by Stephanie Neppl
Being at a Davis Cup Finals tie is unlike any other tennis experience I have ever personally been a part of. In addition to the players coming together to represent their countries, another personality is often on court with them: the crowd.
The Davis Cup crowd during the Spain versus Argentina final in Seville this weekend was electric. The tennis often felt like the supporting act as fervent supporters of both teams tried to out-chant, out-cheer and out-spirit the other. Whether it was shouting during serves, delaying play with the stadium wave or starting up what felt like a percussion band in the middle of a game, there was constant noise from beginning to end. It really was fabulous for those of us lucky to be present.
During today’s match between Rafael Nadal and Juan Martin Del Potro, the crowd was certainly a major player. Play was interrupted time and again. It didn’t matter who was serving; games were delayed, even second serves were delayed and despite some fans (and players, coaches, teammates) getting irate it just didn’t stop. Whether it was done due to pure excitement or to distract one of the players (or both), the cheering, drums and horns were just part of the action. Both team captains got into discussions with the chair umpire and it wasn’t until the Argentineans were given a warning did the crowd scale it back a bit.
For the first time in his storied Davis Cup career, Nadal was in the position to clinch the Davis Cup for his team and as expected he won his 20th straight singles match in Davis Cup play (he hasn’t lost since his debut in 2004). But Del Potro certainly was no pushover and the match looked likely to go to a fifth set when the Argentinean battled back from a break down to serve for the fourth set at 5-3. At that stage in the match, Del Potro had wrestled back the momentum and the Argentinean fans saw their hopes return as Del Potro bounced around the court with a new fire.
The next five games would be an emotional rollercoaster for all 24,000 fans in the Estadio Olímpico de Sevilla as Del Potro lost three straight games before breaking Rafa as he served to seal victory for Spain. But Del Potro’s legs seemed to be gone and the tiebreak ended 7-0 in Nadal’s favour. The Spaniard’s final forehand winner sent him flat on the court in joy.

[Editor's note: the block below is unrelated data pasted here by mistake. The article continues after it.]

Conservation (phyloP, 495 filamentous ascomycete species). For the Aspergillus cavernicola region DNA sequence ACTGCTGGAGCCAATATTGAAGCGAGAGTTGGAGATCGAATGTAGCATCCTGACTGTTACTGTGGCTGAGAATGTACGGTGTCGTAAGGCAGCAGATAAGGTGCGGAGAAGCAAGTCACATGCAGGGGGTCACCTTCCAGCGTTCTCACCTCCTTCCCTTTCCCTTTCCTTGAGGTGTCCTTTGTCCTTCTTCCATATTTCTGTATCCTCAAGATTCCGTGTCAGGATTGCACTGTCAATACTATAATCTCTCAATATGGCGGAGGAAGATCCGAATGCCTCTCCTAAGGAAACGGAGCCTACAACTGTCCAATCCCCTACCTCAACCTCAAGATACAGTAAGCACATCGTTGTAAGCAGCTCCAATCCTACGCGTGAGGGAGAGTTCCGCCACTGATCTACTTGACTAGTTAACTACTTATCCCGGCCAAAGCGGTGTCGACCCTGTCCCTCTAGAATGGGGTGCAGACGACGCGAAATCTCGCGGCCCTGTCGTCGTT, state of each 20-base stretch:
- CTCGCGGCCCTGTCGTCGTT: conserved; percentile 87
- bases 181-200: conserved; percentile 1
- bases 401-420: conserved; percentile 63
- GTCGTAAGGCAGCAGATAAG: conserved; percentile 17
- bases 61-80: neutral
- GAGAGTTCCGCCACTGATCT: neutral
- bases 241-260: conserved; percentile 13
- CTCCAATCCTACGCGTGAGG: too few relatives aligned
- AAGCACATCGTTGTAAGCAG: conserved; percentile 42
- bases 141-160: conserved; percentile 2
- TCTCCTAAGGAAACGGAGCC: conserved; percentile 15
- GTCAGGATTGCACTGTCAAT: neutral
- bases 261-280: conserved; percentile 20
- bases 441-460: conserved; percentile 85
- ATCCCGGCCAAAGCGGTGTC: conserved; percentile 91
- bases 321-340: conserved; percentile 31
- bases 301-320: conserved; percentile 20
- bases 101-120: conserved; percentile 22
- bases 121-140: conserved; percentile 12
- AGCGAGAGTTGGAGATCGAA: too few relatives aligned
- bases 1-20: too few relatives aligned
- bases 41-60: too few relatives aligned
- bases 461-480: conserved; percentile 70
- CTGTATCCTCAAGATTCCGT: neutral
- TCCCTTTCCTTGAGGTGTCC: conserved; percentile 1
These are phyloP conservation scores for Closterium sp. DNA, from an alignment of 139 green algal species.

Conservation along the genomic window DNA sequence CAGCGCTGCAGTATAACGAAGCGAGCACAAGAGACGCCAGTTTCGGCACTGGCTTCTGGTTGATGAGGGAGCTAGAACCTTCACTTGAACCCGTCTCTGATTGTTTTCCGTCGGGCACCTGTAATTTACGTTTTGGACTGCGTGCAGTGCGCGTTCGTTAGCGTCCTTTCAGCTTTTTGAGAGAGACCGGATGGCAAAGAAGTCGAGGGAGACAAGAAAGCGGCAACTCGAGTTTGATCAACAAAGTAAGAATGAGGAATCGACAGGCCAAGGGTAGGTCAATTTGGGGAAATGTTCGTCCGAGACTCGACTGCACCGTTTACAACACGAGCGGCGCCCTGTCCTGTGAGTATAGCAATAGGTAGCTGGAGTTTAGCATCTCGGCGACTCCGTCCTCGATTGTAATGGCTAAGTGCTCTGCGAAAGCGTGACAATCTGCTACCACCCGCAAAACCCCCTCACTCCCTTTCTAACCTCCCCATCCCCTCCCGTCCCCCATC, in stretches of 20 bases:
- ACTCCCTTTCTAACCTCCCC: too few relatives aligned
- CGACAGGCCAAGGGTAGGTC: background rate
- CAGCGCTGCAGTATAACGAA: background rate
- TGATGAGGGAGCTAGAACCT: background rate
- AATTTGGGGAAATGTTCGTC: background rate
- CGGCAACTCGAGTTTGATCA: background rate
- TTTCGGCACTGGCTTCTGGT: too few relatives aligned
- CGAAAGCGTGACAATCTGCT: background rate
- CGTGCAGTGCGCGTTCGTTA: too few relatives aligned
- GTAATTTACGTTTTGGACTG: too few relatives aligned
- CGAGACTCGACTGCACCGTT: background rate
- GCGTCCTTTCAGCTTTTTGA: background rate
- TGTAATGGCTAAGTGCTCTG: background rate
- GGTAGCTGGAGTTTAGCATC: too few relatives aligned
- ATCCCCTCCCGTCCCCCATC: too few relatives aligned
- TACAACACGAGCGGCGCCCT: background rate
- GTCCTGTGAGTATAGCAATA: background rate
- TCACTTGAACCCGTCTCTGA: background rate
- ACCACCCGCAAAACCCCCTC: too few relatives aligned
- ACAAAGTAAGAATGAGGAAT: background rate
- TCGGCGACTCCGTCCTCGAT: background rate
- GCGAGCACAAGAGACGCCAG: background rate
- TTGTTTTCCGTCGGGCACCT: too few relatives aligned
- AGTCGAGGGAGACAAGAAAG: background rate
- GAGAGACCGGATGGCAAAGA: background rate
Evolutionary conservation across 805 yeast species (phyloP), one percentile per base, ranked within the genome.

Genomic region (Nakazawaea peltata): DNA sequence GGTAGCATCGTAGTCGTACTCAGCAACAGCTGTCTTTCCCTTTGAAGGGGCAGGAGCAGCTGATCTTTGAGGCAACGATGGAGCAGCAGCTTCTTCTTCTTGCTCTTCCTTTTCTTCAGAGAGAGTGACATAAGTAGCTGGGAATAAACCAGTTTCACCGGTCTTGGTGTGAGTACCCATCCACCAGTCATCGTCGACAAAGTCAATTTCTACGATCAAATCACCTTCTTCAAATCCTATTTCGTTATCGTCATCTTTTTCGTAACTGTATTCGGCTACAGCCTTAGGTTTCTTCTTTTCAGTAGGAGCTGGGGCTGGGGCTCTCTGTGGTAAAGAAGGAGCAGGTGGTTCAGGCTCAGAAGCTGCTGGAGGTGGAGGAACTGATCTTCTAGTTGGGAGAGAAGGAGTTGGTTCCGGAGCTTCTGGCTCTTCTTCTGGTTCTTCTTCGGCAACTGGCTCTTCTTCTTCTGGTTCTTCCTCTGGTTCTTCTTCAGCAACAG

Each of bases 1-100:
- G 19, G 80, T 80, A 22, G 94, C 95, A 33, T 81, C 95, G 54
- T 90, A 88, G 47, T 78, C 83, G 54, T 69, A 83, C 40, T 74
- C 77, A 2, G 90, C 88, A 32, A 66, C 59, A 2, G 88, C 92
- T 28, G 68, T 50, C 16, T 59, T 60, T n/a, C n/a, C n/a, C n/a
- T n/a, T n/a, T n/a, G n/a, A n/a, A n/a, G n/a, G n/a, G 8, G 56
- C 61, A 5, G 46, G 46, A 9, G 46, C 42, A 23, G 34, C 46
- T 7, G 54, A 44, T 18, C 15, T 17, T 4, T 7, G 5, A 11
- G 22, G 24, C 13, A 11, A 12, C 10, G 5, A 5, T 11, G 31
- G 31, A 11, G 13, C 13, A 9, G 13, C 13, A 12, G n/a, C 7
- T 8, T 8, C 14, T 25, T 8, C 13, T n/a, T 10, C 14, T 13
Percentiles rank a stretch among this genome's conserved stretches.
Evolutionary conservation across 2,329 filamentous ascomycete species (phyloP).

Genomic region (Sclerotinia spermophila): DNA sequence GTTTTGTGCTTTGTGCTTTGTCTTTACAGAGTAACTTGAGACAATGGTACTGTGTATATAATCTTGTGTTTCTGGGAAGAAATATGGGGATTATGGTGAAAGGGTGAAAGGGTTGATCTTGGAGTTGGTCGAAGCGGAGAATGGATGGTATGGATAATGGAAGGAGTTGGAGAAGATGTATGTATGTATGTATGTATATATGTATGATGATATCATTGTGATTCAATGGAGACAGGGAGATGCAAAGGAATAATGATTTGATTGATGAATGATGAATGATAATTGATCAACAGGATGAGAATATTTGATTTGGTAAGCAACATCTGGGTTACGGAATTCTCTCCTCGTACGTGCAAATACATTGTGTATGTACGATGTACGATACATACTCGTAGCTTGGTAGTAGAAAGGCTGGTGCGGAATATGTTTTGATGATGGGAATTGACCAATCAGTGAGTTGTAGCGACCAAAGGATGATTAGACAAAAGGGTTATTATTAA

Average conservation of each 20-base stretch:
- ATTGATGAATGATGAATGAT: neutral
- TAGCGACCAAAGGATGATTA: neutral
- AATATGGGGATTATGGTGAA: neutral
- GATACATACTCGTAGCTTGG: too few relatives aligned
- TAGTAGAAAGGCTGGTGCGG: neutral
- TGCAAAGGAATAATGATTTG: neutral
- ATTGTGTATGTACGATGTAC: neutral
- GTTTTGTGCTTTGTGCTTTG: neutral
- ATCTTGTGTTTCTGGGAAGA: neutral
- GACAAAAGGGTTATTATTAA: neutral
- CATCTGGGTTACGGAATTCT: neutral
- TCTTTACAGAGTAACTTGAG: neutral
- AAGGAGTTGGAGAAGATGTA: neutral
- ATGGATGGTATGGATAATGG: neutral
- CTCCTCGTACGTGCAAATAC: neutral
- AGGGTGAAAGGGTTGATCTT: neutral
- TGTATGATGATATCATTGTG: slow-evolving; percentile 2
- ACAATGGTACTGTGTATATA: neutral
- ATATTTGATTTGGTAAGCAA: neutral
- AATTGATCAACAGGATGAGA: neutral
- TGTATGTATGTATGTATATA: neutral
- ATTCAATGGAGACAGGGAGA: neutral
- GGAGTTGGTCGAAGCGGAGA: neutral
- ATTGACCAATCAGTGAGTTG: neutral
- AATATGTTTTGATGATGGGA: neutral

After the match, Nadal acknowledged how amazing the Davis Cup crowd can be. “The atmosphere is really, really unbelievable so thank you very much all the Spanish crowd, all the Argentina crowd that makes this confrontation really really special and unforgettable.”
That ambiance is what makes Davis Cup so special. In tennis, it can be rare to see such emotional cheering throughout an entire match, let alone four or five matches. It’s what makes Davis Cup so special and challenging for fans and players alike. It makes each point seem so vital. Whether a double fault or simple missed return, each point won is celebrated as if a set was won. And that is incredible to experience.
Stephanie Neppl is in Seville, Spain covering the Davis Cup Finals as a guest contributor for Tennis Grandstand. She is the author of the website I Have a Tennis Addiction and you can follow her on twitter @StephInNZ for further updates.
(Del Potro and Spanish team via Getty Images; Nadal photo via AP)
Waterville Valley Resort, NH– For 125 years people have been playing tennis in Waterville Valley Resort. But, what many people don’t know is that the18 red clay outdoor tennis courts in Waterville Valley have been consistently ranks as some of the best in the world. A small secret, but set amid the peaks of the White Mountains National Forest, they are inspiring as well as world class.
Not surprisingly, if tennis is your passion or your hobby or you would like it to be, Waterville Valley Resort’s tennis center has something to offer you. Whether you are playing with friends, family, or are just looking for a quick pick-up game with someone new, you can do this on the red clay outdoor tennis courts. And, a similar experience can be had indoors on one of two nova grass courts. The spectacular view of the White Mountains that engulfs the tennis courts sets this Tennis Center apart from the rest.